A top industry executive interviewed by Insurance Advice Nigeria lamented: “There are so many Nigerians patronizing touts. Visit any licensing office across the country and you would be amazed at the number of fake certificates being churned out on a daily basis. I sometimes shudder whether it is the lack of faith in insurance companies or lack of capacity by our law enforcement agents or that we just like faking things in Nigeria. I wish government could set up a body in the mould of NAFDAC to tackle headlong the menace of fake insurance…”
Market infractions came under significant fire from regulatory bodies like National Insurance Commission, NAICON, which last year received several complaints from many of its members against some underwriters who poach clients serviced by them. The Nigerian Council of Registered Insurance Brokers, NCRIB, also lamented how insurance companies go to businesses already being handled by brokers to collect their accounts, with promises of offering the clients reduced premium.
This attitude has become a major challenge in the Nigerian insurance industry, as insurance brokers are critical components in growing insurance globally. This is perhaps why a strong case for further consolidation in the Nigerian insurance industry was advanced by industry stakeholders. As it is believed that if the Nigerian insurance companies merge or recapitalise, they will be big enough to underwrite big businesses and also have the requisite capacity to deepen insurance across the country.
The problem of lack of transparency also affects the insurance sector as reports have it that at the end of year 2014, a total of eight insurance companies were yet to submit their 2013 accounts to NAICOM. The eight defaulting insurers in 2014 are Alliance & General Insurance, Alliance & General Life Assurance, Goldlink Insurance Plc, Industrial & General Insurance Plc, Investment & Allied Insurance Plc, NICON Insurance Ltd, Spring Life Assurance Plc and UNIC Insurance Plc.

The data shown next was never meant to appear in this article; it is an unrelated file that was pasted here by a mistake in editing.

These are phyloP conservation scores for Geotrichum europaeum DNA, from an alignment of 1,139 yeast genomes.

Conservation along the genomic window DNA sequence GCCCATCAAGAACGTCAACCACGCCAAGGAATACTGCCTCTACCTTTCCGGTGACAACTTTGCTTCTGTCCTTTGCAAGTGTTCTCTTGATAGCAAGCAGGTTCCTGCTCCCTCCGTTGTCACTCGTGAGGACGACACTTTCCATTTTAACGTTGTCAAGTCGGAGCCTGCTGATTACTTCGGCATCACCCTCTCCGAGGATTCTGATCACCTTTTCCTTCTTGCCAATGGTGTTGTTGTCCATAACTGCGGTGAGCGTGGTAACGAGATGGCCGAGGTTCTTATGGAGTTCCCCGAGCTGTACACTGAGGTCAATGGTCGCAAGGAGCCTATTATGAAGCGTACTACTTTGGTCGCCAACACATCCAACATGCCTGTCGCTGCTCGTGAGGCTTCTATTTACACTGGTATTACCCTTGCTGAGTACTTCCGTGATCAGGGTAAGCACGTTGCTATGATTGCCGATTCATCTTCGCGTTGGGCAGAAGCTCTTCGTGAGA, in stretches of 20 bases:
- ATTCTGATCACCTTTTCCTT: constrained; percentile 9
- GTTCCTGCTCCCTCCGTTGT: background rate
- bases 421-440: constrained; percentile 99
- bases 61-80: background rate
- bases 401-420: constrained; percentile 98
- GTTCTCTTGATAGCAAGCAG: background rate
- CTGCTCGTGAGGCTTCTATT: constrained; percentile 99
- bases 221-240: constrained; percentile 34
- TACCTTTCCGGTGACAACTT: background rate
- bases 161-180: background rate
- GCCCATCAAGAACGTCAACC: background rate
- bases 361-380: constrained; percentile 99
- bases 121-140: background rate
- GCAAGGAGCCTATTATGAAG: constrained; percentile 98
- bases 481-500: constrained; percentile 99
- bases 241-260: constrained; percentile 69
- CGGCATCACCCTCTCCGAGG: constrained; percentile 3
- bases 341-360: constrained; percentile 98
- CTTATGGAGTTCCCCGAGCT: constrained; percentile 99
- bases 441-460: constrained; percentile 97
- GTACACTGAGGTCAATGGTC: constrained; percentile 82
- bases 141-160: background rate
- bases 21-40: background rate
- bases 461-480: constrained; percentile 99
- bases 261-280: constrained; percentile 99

These companies seem to prefer paying a daily fine of N5,000 from June 1, 2014. More so, it was revealed in the past couple of years that about 100 out of the 577 insurance brokerage firms failed to get their licenses renewed as when due. The brokers claimed that the commission introduced stringent conditions to the process of license renewal in order to send them out of business, a claim NAICOM denied. In this vein, the regulator said it will review its regulatory position. It said the days for leniency on insurance operators are over and any insurance operator, particularly underwriters who failed to meet strict regulatory prescription may have its license revoked.
Also, NAICOM said operators of insurance firms with solvency issues will have their licenses withdrawn and any insurance operator that fails to meet regulatory prescription 100 percent may just be willing to close shop, especially issues that involve solvency of insurance firms. This is because insolvency of insurance companies has massively affected innocent clients. Experts have also suggested that for Nigeria to unlock its insurance sector growth, retail insurance, micro insurance and Takaful (ethical) insurance must be developed.
Experts further advised the implementation of the ‘No premium, No cover’ rule as it is said to have beneficial in the last couple of years. The federal government was also urged to pay its premium on the group life cover for its civil servants – the account was a high debt account previously. The insurance companies are also advised to pursue foreign investments and partnership as the nation await to see the positive outcomes from the foreign interests witnessed in 2014 as major insurance companies and groups such as NSIA, Old Mutual, and quite recently, AXA entered the Nigerian market.